I bought a Zenith Transoceanic 600 (I think) at an antique shop some yrs. ago. Paid $35 for it.
Best I can tell it dates back to late 40s.
I didn’t know Transoceanic’s were produced back that far and farther..
Plugged it in one time and it worked. But I’m afraid to try iti now as tubes, esp. one of them are next to impossible to find.
So it sits above my desk on a self.
Sold my Collins KWM-2A last month. Mint condition with manuals and in the original factory boxes. Buyer is having it powered up and tested by an expert and it should be ready by tomorrow. I hope I hear from him.
Bought mine in 78 with my highschool graduation money. Still have it too.
I was listening to the BBC the night Saddam invaded Kuwait in 91 using it,
Thanks for posting.
My older Brother who was an electrical engineer, had a Zenith Transoceanic. I don’t remember the model but it only had a few tubes and also had an antenna which could be placed on a bus window with I guess suction cups.
I remember him playing it for me and being amazed that a radio with only something like 5 or 6 tubes could pick up so well.
It’s been years since I did any DX’ing. I still have my Kenwood receiver but the aerial isn’t hooked up. Since the ‘net, I haven’t paid much attention. Are the pirates and other entertainments still out there? I remember ‘number’ stations being run by foreign powers for espionage and even Radio Moscow. Anybody still airing Kurt Saxon radio shows? That guy was truly out there back then - pretty tame by today’s standards. Maybe I should go hook up a dipole . . .
and even rarer, the R-520A/URR
I have a Panasonic which looks almost just like that one except it has digital dials. It came with a long, maybe 40 feet long plug-in antenna. I have misplaced the antenna but still have it somewhere.
That Grundig looks very cool! I bought a Sangean CC Radio plus, which has served me very well for the past 10 years or so.
For those interested the URL for the Amateur Radio Relay League is ARRL.org. Something in it for everyone. Especially need more folks for Amateur Radio Emergency Service AND Radio Amateur Civil Emergency Service. We do the last mile to the front door. Age and attrition are taking a toll in em com operators. Plenty of free training. Look around for any Incident Command courses given in your area. Can do ICS-100 and ICS-200 in line at FEMA.gov. Check with your local county Emergency peratins Center for the local “Ham radio” support group. ARES and/or RACES are supported by county emergency management. Our page is AA3E.org
I have a Kenwood TS 820 setup. Radio, ant tuner, ext VFO and speaker. Mail me if you are interrested.
I was just about to tune up WBCQ 7490 on the Grundig Satellit 800.
The first short wave radio that I listened to was a buddy’s Hallicraters S-38 when I was in junior high. That started my interest in ham radio, but it was several years later when I got my ticket in 1963 and I am still active today both mobile and fixed operation on all bands. Have operated many different modes including ATV, packet and satellite.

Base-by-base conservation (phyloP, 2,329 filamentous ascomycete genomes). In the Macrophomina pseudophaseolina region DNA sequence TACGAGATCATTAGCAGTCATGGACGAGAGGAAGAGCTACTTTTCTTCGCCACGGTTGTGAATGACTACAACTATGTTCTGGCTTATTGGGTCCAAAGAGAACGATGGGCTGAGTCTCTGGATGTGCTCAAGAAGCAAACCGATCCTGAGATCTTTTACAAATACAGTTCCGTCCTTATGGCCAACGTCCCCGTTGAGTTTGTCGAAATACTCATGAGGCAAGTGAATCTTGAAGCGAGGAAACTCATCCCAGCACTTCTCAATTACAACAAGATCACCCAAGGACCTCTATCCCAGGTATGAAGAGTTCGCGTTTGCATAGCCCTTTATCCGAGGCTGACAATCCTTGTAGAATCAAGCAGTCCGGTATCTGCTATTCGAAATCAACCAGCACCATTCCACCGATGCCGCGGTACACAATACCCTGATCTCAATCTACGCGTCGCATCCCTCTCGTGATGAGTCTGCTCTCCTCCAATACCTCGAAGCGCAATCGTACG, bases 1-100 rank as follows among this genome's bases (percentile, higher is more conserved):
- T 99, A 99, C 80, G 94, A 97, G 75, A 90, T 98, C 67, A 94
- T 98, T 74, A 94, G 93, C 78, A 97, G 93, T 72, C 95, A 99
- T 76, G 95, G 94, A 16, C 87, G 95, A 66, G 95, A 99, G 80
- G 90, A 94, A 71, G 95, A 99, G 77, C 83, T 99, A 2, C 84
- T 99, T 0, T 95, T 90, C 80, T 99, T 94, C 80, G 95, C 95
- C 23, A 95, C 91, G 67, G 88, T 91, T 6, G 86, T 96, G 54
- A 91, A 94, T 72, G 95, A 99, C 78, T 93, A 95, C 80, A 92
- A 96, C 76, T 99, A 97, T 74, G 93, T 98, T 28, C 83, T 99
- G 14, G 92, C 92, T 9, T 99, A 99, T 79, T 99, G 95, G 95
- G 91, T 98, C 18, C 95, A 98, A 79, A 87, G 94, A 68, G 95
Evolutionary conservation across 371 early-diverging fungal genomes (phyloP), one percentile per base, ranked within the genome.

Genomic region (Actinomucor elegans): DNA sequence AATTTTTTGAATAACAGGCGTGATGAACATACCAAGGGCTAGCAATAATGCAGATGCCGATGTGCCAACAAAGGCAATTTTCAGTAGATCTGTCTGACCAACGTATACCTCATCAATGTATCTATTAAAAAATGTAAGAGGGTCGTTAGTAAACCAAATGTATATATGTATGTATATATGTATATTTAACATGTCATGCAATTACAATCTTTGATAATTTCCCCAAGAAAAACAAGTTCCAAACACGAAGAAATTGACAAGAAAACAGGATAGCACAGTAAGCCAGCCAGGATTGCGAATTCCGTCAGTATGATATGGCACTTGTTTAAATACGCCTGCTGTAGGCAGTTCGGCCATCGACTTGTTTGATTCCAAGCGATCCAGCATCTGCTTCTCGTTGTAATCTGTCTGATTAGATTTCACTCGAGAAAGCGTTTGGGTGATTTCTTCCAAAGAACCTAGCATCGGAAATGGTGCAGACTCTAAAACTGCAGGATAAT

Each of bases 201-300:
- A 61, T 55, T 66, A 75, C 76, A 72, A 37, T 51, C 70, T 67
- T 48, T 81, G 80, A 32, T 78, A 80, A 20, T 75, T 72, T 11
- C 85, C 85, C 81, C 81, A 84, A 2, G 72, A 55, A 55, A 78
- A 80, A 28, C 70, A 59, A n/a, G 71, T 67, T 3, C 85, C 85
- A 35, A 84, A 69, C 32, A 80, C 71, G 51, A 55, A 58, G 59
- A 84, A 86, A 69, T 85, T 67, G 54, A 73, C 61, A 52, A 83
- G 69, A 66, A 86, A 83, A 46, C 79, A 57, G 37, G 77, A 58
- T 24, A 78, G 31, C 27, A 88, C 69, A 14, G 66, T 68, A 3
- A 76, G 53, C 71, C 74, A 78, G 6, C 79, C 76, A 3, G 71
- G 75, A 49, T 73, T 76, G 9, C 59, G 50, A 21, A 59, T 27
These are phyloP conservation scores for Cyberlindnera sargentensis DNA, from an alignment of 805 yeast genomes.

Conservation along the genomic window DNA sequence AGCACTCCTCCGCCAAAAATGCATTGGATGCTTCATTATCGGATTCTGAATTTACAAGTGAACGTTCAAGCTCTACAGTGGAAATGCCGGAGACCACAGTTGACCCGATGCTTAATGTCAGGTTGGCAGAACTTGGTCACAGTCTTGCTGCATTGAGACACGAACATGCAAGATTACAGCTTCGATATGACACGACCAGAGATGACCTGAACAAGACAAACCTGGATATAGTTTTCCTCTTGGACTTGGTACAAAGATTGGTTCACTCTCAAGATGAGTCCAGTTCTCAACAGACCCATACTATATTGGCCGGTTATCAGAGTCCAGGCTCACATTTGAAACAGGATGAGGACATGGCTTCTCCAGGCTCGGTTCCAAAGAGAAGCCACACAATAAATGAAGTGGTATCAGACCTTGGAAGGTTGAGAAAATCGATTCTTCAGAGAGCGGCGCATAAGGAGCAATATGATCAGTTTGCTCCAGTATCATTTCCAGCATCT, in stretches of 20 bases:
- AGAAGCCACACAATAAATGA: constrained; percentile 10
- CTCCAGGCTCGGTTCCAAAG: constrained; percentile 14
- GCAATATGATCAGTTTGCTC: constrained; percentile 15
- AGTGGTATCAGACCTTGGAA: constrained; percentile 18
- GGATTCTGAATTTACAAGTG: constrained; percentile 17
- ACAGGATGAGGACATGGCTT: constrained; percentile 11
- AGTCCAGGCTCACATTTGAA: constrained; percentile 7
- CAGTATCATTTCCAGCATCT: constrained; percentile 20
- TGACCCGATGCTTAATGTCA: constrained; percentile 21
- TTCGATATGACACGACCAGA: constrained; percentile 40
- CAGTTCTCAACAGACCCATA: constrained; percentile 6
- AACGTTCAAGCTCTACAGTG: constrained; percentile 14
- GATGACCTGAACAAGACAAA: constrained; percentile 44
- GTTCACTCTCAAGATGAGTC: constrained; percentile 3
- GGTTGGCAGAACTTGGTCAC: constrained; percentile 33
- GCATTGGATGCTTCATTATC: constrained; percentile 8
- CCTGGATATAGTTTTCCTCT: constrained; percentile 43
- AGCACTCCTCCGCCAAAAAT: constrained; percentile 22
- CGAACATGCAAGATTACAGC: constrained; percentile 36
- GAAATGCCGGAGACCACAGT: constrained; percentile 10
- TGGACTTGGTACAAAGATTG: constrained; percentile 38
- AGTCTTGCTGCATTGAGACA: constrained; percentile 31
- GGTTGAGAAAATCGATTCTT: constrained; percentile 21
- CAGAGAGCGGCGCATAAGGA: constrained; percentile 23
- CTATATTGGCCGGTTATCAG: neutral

73 de W5HJ
Can find it in reasonable cosmetic / good working condition at most local Hamfests for under $40.
Now that R7100 is a heck of a receiver!
Absolutely fantastic radio, one I cut my SWL teeth on. In service here since 1971, right next to my beloved Zenith Trans-Oceanic (1950), which had to be restored twice.
“Had my DX-440 now for about 25 years....still works like a charm. “
Did you do the “Anti chuff” mod to it?
I am the guy who originally came up with that and posted it on the old GEnie network back in the bad old days before we were all on the internet. It became a common and well known mod for that radio.
“My favorite-the Panasonic RF-2200”
Mine too. If I could find a carry strap for it mine would be complete.
Best AM band performance of any radio I have ever used. Period.
“Have been hamming/swling since, umm, 1958.”
That is when I was first licensed as K4ZKZ.
I later became W4EX, obtaining the call of my good friend and
top DXer in the world. He became an SK in the 90s, but his widow requested that the FCC let me have his call. I always hated my original call, haha.
Chasing DX was my passion, making it to the DXCC Top of the Honor Roll group, but I am now inactive since becoming an Expat starting in 2000.
I have followed your posts for some time. Touching story that you picked up a silent key. That is really neat.
My understanding is that you are in the Phillipines. I can sympathize with the need to jump clear of an impending tyranny and disintegrating republic on the threshold of Balkanization. Our family is resolved to stay in the CONUS and press the good constitutional fight, but am curious if there is really anywhere else to go?
I am going to re-activate my K4SYA. If you get back on the air, Freepmail me and we can meet on 20 m CW. The time may be shorter than we think.